The majority of kangaroo rats eat mesquite beans and a variety of seeds from desert grasses. The seeds they eat include those from creosote, bush, purslane, ocotillo and grama grasses. Some kangaroo rats also eat green vegetation and insects.
Kangaroo rats forage for seeds and store the ones they find in pouches located inside of their cheeks, before taking the seeds back to their storage cache. Kangaroo rats store their seeds in caches to limit the amount of time that they are away from their burrows; this reduces their vulnerability to the harsh conditions of the desert heat, and limits their exposure to predators. Different species of kangaroo rats use different methods to create their food caches. They do this in order to make the most of the food sources that are available, while competing with other species of kangaroo rats for the available resources.
For example, the banner-tailed kangaroo rat and the Merriam's kangaroo rat have overlapping ranges where they both coexist. Banner-tailed kangaroo rats use a cache method called larderhoarding to create large hoards of seeds within the mounds they live in. This works well because this species is larger and sedentary, but their size makes it easy for them to defend their hoards from other rodents.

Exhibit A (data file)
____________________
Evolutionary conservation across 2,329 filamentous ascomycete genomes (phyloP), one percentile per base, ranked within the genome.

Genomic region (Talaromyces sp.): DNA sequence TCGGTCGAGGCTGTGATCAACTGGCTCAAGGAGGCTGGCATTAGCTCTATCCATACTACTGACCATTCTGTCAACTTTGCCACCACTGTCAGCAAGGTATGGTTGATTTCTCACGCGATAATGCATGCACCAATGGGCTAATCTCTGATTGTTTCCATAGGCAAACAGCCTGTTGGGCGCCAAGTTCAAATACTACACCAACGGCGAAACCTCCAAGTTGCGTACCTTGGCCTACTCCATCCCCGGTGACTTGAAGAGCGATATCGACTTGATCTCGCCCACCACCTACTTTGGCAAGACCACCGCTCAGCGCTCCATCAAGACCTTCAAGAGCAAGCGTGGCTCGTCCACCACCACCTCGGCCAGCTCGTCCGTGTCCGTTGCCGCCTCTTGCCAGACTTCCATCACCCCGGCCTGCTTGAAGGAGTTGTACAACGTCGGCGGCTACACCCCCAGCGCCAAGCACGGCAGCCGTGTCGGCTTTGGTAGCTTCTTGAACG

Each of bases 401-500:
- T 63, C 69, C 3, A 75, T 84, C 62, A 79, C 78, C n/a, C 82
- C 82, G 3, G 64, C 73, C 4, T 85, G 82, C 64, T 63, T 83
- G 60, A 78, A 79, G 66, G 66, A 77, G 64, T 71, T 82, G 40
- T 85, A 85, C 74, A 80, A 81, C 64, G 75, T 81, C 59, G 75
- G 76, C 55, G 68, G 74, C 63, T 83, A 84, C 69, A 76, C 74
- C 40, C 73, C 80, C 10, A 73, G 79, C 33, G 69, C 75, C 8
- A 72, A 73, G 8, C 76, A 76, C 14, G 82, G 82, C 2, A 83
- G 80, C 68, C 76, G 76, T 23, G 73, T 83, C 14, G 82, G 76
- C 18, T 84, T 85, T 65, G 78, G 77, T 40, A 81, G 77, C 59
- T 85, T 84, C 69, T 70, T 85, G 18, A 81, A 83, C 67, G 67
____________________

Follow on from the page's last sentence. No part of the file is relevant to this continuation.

Merriam's kangaroo rats use a hoarding method known as scatterhoarding to create numerous small caches of seed in shallow holes that they dig. The caches are typically created near the food source, allowing the rats to harvest more food and reduce travel. The caches are also spread across a wide area to minimize theft by other rodents.